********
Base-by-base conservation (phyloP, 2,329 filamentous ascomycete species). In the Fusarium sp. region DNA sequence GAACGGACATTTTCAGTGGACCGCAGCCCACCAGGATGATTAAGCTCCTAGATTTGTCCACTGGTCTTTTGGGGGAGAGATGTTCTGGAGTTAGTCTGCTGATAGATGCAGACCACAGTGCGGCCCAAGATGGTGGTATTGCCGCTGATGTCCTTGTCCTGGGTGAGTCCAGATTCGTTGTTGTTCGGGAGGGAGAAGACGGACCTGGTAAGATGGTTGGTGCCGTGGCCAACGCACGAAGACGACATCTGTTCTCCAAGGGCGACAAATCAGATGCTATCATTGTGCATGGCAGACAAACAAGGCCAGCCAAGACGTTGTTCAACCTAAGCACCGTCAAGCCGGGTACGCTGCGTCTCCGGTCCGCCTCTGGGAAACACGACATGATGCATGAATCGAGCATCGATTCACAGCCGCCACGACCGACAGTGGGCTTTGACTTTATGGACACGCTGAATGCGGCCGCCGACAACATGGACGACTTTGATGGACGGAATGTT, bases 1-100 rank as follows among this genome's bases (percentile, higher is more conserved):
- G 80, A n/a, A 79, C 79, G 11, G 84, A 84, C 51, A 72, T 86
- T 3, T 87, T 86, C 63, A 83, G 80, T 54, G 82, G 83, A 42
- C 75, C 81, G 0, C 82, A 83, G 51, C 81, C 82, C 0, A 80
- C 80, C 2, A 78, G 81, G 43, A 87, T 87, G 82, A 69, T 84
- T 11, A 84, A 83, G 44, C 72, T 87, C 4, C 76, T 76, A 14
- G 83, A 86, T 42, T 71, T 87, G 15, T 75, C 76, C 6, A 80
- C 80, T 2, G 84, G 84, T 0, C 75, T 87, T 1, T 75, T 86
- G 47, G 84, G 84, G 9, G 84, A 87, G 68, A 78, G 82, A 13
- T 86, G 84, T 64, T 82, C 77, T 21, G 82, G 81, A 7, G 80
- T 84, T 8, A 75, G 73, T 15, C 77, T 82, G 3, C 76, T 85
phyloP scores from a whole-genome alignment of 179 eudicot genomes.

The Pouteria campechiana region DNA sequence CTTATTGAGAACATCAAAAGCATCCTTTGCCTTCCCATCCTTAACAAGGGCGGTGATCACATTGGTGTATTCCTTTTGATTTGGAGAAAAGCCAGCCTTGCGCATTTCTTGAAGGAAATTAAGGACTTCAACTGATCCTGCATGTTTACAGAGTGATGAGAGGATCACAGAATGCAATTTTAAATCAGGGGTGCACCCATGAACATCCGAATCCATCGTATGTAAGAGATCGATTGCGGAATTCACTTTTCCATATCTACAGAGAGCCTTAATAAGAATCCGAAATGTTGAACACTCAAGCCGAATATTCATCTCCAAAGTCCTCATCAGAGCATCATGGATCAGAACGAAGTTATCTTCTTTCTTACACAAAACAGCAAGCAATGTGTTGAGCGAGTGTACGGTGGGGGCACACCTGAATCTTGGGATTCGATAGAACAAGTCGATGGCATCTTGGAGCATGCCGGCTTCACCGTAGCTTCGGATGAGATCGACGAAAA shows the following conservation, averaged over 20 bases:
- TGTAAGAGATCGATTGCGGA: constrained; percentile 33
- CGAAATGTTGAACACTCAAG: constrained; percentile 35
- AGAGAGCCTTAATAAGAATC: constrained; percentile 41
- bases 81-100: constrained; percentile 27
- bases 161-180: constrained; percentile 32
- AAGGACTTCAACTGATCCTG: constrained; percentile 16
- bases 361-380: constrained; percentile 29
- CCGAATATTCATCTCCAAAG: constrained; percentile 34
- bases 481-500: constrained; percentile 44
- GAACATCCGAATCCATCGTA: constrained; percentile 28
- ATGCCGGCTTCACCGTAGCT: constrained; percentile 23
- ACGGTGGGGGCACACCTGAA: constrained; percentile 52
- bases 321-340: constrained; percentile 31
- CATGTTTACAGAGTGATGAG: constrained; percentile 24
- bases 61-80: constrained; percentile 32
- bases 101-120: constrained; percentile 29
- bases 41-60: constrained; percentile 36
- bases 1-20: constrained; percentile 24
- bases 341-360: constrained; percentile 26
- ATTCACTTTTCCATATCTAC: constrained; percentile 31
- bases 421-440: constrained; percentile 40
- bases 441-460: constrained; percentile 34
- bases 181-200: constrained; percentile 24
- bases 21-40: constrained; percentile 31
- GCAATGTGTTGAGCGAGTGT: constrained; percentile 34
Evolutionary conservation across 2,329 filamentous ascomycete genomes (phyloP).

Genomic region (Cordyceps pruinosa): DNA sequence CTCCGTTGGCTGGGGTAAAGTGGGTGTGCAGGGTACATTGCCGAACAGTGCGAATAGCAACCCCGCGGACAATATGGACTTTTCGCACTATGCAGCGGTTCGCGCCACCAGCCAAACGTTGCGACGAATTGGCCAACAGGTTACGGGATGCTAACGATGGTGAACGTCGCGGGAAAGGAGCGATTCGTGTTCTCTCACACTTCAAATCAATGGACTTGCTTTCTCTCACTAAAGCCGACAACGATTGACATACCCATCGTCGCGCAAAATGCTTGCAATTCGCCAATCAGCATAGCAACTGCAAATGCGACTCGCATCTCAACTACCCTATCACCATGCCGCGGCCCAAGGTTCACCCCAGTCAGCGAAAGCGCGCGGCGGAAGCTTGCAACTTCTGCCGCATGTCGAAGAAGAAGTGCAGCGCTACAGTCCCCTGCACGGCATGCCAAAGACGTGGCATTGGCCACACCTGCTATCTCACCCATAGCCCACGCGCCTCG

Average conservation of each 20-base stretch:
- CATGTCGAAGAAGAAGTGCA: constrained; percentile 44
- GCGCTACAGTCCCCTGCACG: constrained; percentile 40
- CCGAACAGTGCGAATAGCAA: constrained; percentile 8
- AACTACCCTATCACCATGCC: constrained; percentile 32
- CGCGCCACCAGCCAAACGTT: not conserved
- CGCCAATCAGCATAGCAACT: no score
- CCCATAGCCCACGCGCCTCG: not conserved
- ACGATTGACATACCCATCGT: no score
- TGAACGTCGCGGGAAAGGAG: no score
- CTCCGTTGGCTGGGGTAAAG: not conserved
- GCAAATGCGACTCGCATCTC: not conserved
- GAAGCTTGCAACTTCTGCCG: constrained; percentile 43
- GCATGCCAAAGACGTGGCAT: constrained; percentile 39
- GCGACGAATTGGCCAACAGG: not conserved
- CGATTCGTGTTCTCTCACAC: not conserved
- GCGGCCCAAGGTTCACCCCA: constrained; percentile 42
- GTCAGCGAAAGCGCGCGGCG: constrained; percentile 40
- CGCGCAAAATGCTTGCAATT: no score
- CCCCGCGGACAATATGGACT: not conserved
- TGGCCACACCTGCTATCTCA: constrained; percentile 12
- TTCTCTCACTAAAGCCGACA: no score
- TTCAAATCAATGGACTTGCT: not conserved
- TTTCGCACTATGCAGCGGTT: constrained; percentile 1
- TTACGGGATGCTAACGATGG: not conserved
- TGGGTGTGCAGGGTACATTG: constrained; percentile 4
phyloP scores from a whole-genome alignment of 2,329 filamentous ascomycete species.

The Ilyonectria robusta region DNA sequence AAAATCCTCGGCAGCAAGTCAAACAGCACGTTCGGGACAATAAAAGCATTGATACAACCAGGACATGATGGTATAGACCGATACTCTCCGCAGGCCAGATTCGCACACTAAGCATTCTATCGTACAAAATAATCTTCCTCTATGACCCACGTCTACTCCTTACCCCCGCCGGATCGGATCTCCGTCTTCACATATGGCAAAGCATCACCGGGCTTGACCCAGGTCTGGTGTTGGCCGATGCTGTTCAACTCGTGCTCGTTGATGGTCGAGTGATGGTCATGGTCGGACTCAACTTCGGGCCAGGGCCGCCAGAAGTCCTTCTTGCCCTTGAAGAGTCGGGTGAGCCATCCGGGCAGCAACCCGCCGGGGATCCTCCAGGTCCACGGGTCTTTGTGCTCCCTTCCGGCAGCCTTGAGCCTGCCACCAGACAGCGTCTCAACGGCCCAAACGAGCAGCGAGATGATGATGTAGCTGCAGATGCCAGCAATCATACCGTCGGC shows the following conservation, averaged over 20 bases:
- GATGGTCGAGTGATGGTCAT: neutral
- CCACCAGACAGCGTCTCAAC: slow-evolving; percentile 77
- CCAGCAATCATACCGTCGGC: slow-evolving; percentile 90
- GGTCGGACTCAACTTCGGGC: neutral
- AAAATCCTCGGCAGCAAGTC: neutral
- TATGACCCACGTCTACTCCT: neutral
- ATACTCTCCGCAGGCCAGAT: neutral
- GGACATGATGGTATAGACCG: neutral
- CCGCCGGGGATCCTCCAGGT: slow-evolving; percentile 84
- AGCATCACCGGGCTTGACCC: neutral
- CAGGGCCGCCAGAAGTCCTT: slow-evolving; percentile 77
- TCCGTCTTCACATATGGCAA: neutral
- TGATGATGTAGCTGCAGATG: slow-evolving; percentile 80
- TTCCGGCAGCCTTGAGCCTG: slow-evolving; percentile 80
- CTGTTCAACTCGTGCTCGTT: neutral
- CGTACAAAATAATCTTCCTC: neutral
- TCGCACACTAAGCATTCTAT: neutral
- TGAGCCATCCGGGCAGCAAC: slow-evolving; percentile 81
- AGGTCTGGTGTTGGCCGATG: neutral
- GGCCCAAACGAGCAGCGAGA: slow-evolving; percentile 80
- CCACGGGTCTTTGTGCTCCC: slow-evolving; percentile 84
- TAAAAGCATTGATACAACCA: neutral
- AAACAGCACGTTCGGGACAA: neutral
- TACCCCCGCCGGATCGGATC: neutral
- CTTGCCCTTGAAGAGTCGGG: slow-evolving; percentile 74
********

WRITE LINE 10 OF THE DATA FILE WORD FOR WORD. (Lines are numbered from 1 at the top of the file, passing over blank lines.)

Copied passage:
- T 86, G 84, T 64, T 82, C 77, T 21, G 82, G 81, A 7, G 80